Seeing: The Computational Approach to Biological Vision

Second Edition
John P. Frisby  and James V. Stone.


"Seeing is not a new edition but a completely new book, and a unique book—a carefully written, beautifully illustrated text of the computational approach to human vision that will take the reader from first principles to cutting-edge ideas about all levels of the visual process."                                                                             

Oliver Braddick, Department of Experimental Psychology, University of Oxford.



"It's back! In its first incarnation, this was one of the treasured books of vision, launching a thousand seminars, workshops, and courses on vision. This second edition covers even more than the first but keeps the excitement of the computational and physiological research that was the strength of the original. It's accessible, advanced, great to read, and fabulous for upper-level undergraduate and graduate courses - an absolute winner."

Patrick Cavanagh, Professeur des universites, Universite Paris Descartes, and Research Professor of Psychology, Harvard University.


Review of Seeing in The Quarterly Review of Biology, September 2011

by Heinrich H. Buelthoff and Lewis Leewui Chuang, Max Planck Institute for BioCybernetics, Tubingen, Germany.

This volume is an excellent example of how  textbooks ought to be written and classes taught.  Like its predecessor, the current edition employs an exquisite selection of visual illusions  and illustrations to provoke a strong desire to  understand how the visual system works. Having  done so, it proceeds to demonstrate, by example, how this can be achieved by formulating  visual phenomena as computational problems that have to be solved by the brain.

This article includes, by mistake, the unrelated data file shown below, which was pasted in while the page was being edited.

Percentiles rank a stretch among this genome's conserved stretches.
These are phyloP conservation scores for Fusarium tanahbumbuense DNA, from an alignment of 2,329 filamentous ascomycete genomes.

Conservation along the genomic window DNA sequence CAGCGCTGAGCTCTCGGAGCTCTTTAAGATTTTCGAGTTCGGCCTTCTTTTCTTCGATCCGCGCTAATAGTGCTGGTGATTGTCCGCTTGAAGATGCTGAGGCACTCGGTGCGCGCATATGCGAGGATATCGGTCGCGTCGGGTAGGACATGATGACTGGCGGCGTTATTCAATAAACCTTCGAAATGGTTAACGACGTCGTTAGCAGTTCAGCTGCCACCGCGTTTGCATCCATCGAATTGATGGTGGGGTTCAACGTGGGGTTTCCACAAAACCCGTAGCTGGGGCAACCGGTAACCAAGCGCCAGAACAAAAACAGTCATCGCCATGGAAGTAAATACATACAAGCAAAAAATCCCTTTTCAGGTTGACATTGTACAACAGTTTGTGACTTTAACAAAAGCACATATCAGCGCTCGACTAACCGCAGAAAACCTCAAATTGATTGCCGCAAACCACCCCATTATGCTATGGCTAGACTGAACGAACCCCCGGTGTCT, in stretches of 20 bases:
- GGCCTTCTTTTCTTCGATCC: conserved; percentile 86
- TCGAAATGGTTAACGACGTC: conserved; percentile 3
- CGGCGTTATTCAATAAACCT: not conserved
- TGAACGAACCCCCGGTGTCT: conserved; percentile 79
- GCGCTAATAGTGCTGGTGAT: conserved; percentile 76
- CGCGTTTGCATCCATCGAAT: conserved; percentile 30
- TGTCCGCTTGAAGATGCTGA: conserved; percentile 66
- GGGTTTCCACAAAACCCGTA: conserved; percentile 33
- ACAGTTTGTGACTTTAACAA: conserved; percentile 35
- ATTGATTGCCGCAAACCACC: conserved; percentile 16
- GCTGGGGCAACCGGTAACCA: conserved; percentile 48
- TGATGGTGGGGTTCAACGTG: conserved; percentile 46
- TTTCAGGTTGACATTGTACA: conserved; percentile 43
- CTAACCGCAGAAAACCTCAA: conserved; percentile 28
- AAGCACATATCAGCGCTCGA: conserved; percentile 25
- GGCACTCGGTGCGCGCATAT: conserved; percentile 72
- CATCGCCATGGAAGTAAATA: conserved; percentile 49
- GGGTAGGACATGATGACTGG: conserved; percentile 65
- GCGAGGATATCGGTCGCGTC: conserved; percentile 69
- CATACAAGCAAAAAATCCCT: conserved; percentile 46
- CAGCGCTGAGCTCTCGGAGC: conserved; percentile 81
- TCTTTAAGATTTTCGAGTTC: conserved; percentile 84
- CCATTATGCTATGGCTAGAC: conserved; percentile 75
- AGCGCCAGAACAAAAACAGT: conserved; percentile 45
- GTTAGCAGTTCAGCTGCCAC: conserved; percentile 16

Many topics are addressed in this work, from lightness perception to familiar object recognition. In contrast to most textbooks on visual perception, this  volume is not organized to reflect the functional hierarchy of the visual system. Instead, it is specifically designed to accustom readers to the computational approach. Thus, “high-level” topics such as 3D-shape  perception can sometimes be presented before “low- level” topics such as lightness constancy; this is because  the former is better suited as an introductory demonstration of how computational theories can be derived from direct observations, while the latter avails itself to  the demonstration of more advanced image processing 

techniques (i.e., deconvolution). 

Readers can be expected to gain a full appreciation  for the diverse competencies of the visual system. This is because they are directly engaged in thinking about  the problems that the visual system has to deal with and  are instructed in how acceptable solutions can be derived. Clearly, this is a more enjoyable learning experience than being presented with a list of factoids about  the visual brain. In fact, the experience of reading this  book is not unlike the pleasure that some might gain  from working through a crossword puzzle.  In conclusion, this volume is suitable for general readers as well as vision scientists, regardless  of their topical interests. It dispels any misconception that the “[computational] approach has something uniquely to do with computers” (p. 53) and provides a compelling case that a process is best understood by first thinking about the computations that it is expected to perform.